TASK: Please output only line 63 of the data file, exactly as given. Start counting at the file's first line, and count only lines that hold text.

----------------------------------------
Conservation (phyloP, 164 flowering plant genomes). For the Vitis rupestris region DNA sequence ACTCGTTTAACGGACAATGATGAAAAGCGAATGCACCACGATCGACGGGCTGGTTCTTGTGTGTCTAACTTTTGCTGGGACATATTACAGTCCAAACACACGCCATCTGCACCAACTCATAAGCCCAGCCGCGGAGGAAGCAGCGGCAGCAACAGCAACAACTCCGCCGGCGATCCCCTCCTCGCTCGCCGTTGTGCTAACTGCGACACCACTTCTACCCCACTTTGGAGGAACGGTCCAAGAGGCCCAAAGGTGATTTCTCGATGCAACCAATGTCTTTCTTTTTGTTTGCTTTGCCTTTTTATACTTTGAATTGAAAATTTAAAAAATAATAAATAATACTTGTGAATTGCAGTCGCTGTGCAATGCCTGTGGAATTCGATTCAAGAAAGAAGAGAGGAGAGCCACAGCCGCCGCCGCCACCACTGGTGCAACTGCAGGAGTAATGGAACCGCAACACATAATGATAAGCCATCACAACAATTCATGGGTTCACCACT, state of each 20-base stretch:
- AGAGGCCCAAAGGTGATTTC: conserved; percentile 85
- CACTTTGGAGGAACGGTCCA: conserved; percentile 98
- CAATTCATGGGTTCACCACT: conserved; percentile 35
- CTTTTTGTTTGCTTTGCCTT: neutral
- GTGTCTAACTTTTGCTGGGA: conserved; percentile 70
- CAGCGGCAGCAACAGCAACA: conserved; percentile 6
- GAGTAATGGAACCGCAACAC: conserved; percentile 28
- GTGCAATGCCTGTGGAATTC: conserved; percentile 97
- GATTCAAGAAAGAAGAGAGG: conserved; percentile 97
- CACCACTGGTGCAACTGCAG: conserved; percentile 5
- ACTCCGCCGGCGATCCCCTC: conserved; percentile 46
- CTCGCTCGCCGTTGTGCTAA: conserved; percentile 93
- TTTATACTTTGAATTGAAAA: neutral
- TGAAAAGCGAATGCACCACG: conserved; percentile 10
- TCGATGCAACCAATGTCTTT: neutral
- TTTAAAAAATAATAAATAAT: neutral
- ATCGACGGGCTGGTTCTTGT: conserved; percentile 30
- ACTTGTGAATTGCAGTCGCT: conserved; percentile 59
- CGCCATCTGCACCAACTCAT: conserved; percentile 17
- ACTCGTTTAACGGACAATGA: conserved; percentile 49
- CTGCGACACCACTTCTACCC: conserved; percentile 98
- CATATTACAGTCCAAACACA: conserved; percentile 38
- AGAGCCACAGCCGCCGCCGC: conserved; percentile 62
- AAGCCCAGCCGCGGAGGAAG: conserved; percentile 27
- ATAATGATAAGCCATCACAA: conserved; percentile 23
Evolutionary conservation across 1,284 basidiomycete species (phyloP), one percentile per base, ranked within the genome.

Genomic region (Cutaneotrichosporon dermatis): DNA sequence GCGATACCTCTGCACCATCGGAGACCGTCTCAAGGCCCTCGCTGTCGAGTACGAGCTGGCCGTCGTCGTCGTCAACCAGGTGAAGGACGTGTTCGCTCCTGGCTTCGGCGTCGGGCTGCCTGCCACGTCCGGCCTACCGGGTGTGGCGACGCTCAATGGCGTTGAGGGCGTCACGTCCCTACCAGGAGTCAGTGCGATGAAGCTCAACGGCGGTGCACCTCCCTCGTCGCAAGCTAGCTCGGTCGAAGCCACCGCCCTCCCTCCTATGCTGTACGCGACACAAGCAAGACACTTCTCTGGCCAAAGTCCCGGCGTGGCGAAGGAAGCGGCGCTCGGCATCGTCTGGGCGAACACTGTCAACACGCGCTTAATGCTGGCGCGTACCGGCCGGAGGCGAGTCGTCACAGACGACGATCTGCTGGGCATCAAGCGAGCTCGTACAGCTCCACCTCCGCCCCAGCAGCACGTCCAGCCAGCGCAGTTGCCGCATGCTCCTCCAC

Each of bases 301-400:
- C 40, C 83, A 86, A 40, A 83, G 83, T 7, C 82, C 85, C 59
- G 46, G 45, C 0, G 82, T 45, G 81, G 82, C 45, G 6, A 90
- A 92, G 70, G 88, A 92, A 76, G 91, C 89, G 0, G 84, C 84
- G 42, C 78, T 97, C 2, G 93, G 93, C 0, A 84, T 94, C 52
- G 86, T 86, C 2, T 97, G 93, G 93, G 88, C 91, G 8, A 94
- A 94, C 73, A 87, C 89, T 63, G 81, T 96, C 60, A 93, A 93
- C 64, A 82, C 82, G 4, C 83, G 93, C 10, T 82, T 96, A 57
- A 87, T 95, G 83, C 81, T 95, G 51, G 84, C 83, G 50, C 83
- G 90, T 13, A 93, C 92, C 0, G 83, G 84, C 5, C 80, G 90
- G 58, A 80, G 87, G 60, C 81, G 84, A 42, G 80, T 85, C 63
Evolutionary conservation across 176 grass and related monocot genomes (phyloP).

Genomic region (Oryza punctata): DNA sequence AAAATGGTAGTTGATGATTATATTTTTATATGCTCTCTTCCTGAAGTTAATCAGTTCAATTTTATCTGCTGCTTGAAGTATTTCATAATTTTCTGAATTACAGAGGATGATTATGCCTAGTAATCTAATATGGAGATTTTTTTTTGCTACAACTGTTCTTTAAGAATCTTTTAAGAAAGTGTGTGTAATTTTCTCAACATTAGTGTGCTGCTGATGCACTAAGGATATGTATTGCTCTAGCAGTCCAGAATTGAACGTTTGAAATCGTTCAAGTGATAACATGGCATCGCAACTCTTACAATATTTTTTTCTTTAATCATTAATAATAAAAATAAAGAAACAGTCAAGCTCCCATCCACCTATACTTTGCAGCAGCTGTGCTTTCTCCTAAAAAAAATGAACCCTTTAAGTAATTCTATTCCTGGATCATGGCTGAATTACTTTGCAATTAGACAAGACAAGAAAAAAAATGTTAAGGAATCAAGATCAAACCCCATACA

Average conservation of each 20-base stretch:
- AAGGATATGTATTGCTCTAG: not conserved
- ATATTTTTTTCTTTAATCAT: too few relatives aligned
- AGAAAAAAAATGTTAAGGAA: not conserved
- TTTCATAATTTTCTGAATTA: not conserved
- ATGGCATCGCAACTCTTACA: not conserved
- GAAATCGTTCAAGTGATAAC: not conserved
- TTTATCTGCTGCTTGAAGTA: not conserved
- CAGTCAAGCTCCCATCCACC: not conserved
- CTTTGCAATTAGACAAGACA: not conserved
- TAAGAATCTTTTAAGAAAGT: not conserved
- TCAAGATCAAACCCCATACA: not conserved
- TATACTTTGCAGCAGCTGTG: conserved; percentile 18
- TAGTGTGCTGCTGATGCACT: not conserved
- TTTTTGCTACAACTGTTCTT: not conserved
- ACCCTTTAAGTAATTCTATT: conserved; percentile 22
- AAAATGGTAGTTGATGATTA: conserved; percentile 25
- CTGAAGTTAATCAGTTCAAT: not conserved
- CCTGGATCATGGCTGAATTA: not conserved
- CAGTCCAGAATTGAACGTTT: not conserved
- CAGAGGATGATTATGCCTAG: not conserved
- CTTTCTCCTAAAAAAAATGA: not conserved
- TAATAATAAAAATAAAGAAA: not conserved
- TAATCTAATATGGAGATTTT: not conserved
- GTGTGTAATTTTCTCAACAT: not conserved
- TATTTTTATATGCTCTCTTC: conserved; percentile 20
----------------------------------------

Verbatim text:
- CTTTCTCCTAAAAAAAATGA: not conserved